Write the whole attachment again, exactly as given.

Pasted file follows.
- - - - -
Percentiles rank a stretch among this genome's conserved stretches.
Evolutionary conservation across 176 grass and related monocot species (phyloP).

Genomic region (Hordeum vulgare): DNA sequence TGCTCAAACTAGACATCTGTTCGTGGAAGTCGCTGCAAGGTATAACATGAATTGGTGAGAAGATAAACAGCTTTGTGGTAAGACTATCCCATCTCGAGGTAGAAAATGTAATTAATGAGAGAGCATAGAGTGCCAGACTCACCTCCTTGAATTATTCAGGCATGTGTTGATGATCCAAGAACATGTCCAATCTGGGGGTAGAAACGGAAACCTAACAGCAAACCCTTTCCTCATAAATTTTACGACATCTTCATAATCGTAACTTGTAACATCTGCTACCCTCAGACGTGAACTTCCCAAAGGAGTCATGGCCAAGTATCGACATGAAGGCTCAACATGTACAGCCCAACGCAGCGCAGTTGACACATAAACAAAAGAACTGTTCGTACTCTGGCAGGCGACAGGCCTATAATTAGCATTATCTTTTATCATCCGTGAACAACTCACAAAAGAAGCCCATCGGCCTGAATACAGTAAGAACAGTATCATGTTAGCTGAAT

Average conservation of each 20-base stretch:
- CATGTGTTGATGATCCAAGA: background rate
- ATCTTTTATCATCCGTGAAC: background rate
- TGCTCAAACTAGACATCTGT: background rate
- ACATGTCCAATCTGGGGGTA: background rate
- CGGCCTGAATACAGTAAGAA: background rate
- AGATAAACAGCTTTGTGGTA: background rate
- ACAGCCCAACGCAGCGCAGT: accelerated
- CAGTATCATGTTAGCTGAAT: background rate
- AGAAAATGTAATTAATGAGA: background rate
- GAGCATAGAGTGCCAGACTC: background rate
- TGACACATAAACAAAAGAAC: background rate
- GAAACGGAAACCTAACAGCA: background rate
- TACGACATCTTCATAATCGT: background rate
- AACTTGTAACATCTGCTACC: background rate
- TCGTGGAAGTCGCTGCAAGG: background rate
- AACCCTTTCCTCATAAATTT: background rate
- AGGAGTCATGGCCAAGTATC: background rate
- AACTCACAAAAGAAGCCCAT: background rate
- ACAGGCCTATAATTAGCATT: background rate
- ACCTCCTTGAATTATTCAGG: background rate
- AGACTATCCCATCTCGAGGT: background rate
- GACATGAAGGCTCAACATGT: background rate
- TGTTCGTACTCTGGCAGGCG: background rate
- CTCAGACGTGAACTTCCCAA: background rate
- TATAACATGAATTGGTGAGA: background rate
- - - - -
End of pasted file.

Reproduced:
Percentiles rank a stretch among this genome's conserved stretches.
Evolutionary conservation across 176 grass and related monocot species (phyloP).

Genomic region (Hordeum vulgare): DNA sequence TGCTCAAACTAGACATCTGTTCGTGGAAGTCGCTGCAAGGTATAACATGAATTGGTGAGAAGATAAACAGCTTTGTGGTAAGACTATCCCATCTCGAGGTAGAAAATGTAATTAATGAGAGAGCATAGAGTGCCAGACTCACCTCCTTGAATTATTCAGGCATGTGTTGATGATCCAAGAACATGTCCAATCTGGGGGTAGAAACGGAAACCTAACAGCAAACCCTTTCCTCATAAATTTTACGACATCTTCATAATCGTAACTTGTAACATCTGCTACCCTCAGACGTGAACTTCCCAAAGGAGTCATGGCCAAGTATCGACATGAAGGCTCAACATGTACAGCCCAACGCAGCGCAGTTGACACATAAACAAAAGAACTGTTCGTACTCTGGCAGGCGACAGGCCTATAATTAGCATTATCTTTTATCATCCGTGAACAACTCACAAAAGAAGCCCATCGGCCTGAATACAGTAAGAACAGTATCATGTTAGCTGAAT

Average conservation of each 20-base stretch:
- CATGTGTTGATGATCCAAGA: background rate
- ATCTTTTATCATCCGTGAAC: background rate
- TGCTCAAACTAGACATCTGT: background rate
- ACATGTCCAATCTGGGGGTA: background rate
- CGGCCTGAATACAGTAAGAA: background rate
- AGATAAACAGCTTTGTGGTA: background rate
- ACAGCCCAACGCAGCGCAGT: accelerated
- CAGTATCATGTTAGCTGAAT: background rate
- AGAAAATGTAATTAATGAGA: background rate
- GAGCATAGAGTGCCAGACTC: background rate
- TGACACATAAACAAAAGAAC: background rate
- GAAACGGAAACCTAACAGCA: background rate
- TACGACATCTTCATAATCGT: background rate
- AACTTGTAACATCTGCTACC: background rate
- TCGTGGAAGTCGCTGCAAGG: background rate
- AACCCTTTCCTCATAAATTT: background rate
- AGGAGTCATGGCCAAGTATC: background rate
- AACTCACAAAAGAAGCCCAT: background rate
- ACAGGCCTATAATTAGCATT: background rate
- ACCTCCTTGAATTATTCAGG: background rate
- AGACTATCCCATCTCGAGGT: background rate
- GACATGAAGGCTCAACATGT: background rate
- TGTTCGTACTCTGGCAGGCG: background rate
- CTCAGACGTGAACTTCCCAA: background rate
- TATAACATGAATTGGTGAGA: background rate